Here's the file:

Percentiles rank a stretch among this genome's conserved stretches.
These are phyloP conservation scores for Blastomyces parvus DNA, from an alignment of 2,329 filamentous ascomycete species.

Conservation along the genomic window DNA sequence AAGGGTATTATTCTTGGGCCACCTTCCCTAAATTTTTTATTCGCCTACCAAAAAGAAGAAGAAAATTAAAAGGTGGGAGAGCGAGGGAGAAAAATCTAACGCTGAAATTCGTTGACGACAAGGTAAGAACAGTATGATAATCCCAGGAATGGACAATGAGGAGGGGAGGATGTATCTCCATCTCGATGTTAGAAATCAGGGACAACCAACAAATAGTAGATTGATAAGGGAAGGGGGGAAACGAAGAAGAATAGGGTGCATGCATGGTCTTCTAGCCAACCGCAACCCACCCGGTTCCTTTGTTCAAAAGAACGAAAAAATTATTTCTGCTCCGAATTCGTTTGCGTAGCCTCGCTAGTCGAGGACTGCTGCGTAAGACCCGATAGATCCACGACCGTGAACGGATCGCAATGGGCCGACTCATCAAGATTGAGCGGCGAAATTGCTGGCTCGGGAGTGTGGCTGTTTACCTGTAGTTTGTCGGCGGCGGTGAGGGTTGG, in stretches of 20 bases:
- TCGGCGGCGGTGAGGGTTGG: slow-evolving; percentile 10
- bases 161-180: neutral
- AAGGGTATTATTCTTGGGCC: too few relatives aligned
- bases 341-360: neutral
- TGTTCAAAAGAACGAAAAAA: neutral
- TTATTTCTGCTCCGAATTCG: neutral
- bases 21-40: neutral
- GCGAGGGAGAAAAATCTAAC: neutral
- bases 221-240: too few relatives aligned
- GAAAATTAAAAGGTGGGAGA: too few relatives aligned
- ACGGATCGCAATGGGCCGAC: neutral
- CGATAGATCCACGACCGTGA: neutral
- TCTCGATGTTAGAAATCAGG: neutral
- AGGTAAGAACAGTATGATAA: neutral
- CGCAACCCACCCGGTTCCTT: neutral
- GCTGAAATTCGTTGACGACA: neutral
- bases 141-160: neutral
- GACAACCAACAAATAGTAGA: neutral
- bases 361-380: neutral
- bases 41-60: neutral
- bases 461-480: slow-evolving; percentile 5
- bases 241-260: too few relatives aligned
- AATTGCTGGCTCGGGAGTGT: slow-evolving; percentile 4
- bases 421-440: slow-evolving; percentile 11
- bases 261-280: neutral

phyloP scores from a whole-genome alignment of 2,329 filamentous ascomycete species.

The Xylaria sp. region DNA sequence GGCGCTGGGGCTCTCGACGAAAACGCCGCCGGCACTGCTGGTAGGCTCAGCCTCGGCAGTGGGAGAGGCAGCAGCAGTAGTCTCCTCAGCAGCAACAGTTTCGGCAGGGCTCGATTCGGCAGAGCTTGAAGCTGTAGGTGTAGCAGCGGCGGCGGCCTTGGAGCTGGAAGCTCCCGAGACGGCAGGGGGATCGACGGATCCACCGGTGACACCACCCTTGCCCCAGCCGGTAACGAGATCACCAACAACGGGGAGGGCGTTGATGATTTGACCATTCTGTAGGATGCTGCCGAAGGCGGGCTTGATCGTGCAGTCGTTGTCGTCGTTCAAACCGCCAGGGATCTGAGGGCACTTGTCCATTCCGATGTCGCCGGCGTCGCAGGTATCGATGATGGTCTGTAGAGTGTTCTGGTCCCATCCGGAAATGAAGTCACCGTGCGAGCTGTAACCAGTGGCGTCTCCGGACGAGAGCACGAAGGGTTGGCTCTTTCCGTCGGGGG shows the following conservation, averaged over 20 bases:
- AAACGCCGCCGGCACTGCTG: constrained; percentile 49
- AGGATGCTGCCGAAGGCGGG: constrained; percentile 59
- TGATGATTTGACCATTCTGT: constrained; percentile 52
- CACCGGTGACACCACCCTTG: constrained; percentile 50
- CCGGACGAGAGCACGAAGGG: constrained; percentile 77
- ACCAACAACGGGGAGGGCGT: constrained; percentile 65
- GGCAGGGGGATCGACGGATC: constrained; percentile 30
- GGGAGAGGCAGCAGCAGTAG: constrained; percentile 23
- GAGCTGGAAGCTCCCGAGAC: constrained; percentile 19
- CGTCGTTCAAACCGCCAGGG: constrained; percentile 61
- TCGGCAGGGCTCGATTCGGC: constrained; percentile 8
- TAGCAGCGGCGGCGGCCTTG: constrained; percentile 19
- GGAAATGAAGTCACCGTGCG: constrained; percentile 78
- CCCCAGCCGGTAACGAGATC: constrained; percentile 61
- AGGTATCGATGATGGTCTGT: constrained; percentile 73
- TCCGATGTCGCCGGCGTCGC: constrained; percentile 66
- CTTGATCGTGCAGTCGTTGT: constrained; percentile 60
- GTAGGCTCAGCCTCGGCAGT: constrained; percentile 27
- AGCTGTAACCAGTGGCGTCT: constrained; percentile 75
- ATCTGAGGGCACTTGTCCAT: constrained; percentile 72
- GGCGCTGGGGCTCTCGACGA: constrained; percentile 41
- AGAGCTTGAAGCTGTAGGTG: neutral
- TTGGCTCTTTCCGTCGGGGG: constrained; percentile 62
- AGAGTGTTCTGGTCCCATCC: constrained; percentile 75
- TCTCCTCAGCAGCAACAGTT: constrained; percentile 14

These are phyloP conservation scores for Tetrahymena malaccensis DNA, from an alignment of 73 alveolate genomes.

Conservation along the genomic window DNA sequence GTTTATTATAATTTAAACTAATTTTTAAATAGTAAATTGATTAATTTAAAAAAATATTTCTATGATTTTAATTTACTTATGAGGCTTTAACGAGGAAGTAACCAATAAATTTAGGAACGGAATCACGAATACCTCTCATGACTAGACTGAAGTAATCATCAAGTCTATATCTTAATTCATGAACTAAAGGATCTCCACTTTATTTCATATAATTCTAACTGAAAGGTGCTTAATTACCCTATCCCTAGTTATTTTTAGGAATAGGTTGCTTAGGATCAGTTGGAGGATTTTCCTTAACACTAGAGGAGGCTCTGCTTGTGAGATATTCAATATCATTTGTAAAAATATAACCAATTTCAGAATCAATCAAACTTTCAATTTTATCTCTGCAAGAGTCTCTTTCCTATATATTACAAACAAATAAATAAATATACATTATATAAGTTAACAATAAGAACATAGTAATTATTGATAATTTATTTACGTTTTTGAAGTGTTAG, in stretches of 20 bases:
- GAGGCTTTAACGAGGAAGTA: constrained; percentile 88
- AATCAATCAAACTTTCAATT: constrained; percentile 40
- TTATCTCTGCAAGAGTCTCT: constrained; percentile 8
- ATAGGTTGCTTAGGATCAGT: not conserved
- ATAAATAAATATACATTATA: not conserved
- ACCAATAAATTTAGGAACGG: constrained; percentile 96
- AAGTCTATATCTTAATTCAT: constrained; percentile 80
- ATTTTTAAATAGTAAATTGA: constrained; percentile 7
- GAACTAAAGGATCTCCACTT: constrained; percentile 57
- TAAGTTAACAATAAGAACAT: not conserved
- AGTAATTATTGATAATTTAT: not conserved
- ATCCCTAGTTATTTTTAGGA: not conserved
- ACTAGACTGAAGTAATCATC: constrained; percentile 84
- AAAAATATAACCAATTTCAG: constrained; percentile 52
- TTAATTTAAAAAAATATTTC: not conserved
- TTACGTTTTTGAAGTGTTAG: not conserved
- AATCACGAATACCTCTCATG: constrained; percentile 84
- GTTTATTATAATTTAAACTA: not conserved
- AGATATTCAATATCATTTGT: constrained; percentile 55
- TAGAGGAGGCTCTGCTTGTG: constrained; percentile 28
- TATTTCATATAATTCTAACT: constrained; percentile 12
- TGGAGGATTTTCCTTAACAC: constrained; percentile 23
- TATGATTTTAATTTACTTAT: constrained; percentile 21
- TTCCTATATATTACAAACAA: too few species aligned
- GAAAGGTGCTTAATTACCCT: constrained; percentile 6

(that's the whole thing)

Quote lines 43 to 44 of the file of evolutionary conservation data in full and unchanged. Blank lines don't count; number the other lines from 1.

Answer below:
- GGAAATGAAGTCACCGTGCG: constrained; percentile 78
- CCCCAGCCGGTAACGAGATC: constrained; percentile 61